The ornamental covering [has] been made so as to entirely cover and conceal the flask from observation, and at the same time admit of ready access to its contents. … That portion of the covering representing the edges of the leaves of the book is covered with marbled paper or otherwise treated, so as to give a natural appearance.

Charmingly, the book is titled Legal Decisions.

High Places

An admirer once asked Winston Churchill, “Doesn’t it thrill you to know that every time you make a speech the hall is packed to overflowing?”

Churchill replied, “It is quite flattering, but whenever I feel this way I always remember that if instead of making a political speech I was being hanged, the crowd would be twice as big.”

Signs and Wonders

Morris Garstenfeld repeatedly greeted a Brooklyn neighbor “by placing the end of his thumb against the tip of his nose, at the same time extending and wiggling the fingers of his hand.” Is this disorderly conduct? That question fell to Kings County Judge J. Roy in 1915.

“What meaning is intended to be conveyed by the above-described pantomime?” Roy mused. “Is it a friendly or an unfriendly action; a compliment or an insult? Is it a direct invitation to fight, or is it likely to provoke a fight?”

He declared that the gesture is well known among boys, and that it should be abandoned by men. In Garstenfeld’s case, the “nasal and digit drama” tended “to show a design to engender strife,” and the fact that Garstenfeld had done it repeatedly showed that he meant to annoy his victim “to the limit of patient endurance.” He affirmed Garstenfeld’s conviction.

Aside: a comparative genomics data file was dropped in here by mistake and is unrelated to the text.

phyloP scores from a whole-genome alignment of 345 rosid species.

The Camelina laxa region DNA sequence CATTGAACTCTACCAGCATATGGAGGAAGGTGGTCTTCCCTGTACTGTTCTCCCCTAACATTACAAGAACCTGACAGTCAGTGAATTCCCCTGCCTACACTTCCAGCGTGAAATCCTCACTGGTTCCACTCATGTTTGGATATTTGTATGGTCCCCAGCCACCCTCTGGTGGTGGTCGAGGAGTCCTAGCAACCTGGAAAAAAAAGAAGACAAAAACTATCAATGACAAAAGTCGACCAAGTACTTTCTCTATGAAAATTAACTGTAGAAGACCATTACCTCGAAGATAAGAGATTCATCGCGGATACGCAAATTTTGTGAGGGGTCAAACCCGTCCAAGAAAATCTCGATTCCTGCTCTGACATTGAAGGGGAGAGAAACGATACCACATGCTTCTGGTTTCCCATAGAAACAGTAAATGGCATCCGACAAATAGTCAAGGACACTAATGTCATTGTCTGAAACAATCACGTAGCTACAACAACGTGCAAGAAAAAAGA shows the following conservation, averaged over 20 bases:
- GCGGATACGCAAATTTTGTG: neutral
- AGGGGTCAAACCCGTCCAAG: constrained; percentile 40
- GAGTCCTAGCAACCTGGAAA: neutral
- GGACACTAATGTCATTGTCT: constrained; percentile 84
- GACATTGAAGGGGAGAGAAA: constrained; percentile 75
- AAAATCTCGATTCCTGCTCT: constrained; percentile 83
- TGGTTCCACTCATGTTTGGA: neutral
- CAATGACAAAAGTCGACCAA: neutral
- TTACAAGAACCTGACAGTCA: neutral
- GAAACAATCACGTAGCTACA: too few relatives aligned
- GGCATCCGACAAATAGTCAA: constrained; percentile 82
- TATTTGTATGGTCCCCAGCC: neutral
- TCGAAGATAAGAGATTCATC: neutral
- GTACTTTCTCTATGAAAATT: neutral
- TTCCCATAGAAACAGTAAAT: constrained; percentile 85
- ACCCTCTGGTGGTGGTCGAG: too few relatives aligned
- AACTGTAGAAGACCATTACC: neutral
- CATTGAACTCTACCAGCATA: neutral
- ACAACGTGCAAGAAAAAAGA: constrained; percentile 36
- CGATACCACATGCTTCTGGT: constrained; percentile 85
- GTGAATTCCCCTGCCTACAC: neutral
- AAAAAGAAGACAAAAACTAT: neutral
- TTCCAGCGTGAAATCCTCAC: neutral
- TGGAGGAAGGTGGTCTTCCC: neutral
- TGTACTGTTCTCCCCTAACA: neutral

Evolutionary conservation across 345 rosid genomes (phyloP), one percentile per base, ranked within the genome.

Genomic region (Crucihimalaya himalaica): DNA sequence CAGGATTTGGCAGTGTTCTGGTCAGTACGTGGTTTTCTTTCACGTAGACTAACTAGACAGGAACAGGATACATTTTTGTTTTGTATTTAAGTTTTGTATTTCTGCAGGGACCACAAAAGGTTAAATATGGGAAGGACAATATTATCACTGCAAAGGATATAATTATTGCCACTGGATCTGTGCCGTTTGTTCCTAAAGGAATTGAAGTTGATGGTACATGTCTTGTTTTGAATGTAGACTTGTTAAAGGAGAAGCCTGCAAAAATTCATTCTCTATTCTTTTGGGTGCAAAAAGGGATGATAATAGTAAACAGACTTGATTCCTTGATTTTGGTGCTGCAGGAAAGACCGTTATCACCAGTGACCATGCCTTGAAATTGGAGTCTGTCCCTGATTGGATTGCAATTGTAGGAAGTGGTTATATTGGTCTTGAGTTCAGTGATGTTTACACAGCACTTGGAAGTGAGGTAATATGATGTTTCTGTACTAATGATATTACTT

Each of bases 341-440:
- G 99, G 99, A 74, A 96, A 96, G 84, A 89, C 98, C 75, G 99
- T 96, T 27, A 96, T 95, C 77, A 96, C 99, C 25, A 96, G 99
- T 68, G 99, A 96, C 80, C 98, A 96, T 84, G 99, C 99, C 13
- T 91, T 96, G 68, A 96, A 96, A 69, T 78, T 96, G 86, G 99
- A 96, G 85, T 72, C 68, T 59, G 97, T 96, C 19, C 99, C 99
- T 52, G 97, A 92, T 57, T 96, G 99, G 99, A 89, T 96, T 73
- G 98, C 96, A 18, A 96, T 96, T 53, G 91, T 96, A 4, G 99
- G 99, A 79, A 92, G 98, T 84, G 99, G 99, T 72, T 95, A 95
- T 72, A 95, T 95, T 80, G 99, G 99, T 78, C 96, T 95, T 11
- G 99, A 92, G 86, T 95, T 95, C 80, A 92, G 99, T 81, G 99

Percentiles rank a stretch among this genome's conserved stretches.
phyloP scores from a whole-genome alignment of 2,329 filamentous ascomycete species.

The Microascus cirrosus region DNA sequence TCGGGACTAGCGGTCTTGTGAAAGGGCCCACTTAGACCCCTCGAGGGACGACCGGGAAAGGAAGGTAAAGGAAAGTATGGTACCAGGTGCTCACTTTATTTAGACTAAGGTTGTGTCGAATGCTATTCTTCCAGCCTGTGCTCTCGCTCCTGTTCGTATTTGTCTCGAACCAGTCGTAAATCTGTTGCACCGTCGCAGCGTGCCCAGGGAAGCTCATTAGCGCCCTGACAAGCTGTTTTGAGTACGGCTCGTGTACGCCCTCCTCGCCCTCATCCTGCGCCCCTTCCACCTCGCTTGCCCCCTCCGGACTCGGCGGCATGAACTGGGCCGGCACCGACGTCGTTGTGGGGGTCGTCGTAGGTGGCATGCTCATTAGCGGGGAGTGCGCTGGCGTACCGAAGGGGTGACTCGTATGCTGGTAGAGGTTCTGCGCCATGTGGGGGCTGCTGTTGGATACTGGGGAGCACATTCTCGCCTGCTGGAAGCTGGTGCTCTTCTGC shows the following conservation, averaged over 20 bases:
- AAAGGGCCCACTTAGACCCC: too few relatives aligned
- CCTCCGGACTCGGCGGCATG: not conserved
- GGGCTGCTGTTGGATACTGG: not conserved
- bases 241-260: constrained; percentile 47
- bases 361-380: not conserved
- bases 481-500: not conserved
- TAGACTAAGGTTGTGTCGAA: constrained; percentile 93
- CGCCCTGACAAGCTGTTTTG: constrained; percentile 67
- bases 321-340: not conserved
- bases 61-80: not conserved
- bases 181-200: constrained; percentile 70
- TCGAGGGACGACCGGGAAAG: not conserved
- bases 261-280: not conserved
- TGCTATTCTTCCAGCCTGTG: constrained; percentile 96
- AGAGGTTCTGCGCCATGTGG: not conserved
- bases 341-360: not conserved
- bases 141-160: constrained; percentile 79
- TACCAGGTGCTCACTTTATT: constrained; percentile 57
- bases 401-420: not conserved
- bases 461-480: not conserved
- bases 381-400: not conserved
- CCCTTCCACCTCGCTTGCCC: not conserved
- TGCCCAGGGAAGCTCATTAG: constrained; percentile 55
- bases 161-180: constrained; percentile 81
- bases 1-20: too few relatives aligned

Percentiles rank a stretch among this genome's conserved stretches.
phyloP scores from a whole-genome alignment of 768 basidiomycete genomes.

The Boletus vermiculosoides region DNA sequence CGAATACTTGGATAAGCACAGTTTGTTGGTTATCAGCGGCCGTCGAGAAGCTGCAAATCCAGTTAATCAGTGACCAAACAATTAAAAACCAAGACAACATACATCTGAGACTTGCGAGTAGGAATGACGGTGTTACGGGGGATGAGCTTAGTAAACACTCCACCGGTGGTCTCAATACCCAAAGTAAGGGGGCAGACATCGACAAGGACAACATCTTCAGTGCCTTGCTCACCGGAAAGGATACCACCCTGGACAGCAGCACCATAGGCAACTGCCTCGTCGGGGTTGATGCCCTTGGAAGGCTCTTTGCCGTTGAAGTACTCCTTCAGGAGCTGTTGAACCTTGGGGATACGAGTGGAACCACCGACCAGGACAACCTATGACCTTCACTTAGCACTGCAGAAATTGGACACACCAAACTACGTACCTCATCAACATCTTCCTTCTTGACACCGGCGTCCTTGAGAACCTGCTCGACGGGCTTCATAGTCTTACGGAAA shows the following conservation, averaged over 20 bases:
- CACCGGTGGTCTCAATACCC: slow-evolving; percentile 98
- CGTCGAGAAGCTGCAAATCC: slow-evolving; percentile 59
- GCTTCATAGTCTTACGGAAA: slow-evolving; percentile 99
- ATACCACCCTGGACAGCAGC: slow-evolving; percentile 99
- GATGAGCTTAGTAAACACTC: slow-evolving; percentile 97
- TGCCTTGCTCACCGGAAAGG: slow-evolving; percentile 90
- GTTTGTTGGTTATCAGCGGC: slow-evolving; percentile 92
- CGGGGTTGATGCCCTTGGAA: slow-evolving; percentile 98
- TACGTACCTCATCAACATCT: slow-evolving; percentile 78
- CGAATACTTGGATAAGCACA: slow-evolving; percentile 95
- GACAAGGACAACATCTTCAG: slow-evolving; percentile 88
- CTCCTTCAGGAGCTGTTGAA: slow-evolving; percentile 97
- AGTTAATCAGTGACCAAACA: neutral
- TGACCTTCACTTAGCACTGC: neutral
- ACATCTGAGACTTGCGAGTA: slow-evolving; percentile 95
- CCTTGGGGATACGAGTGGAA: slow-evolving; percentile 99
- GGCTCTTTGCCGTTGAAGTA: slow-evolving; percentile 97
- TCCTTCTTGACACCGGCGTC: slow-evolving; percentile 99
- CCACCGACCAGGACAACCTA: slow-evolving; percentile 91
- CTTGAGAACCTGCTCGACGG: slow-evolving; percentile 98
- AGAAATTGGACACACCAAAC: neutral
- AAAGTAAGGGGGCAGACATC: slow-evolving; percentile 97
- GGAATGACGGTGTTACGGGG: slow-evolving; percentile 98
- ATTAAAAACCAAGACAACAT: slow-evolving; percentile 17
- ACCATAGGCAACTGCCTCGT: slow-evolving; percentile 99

A Man’s World

When Long Island filmmaker Ellen Cooperman divorced her husband in 1975, she changed her last name to Cooperperson because it “more properly reflects [my] sense of human equality than does the name Cooperman.”

State Supreme Court Justice John Scileppi refused to ratify the change, saying that it “would have serious and undesirable repercussions, perhaps throughout the entire country.” He cited “virtually endless and increasingly inane” possibilities: A person named “Jackson” might seek to become “Jackchild,” a “Manning” might prefer “Peopling,” or a woman named “Carmen” might want to be “Carperson.” “This would truly be in the realm of nonsense,” he said.

Undaunted, she appealed Scileppi’s decision and won in 1978. She’s still using Cooperperson today.

Warm Words

A German-born resident of Portland, Oregon named Otto Hell was permitted by a local judge to take the name Hall when he pointed out how his neighbors and associates took pleasure in calling him by his surname and the initial of his given name. Another Otto Hell was an optometrist who complained that persons in need of glasses were always being told to ‘go to Hell and see.’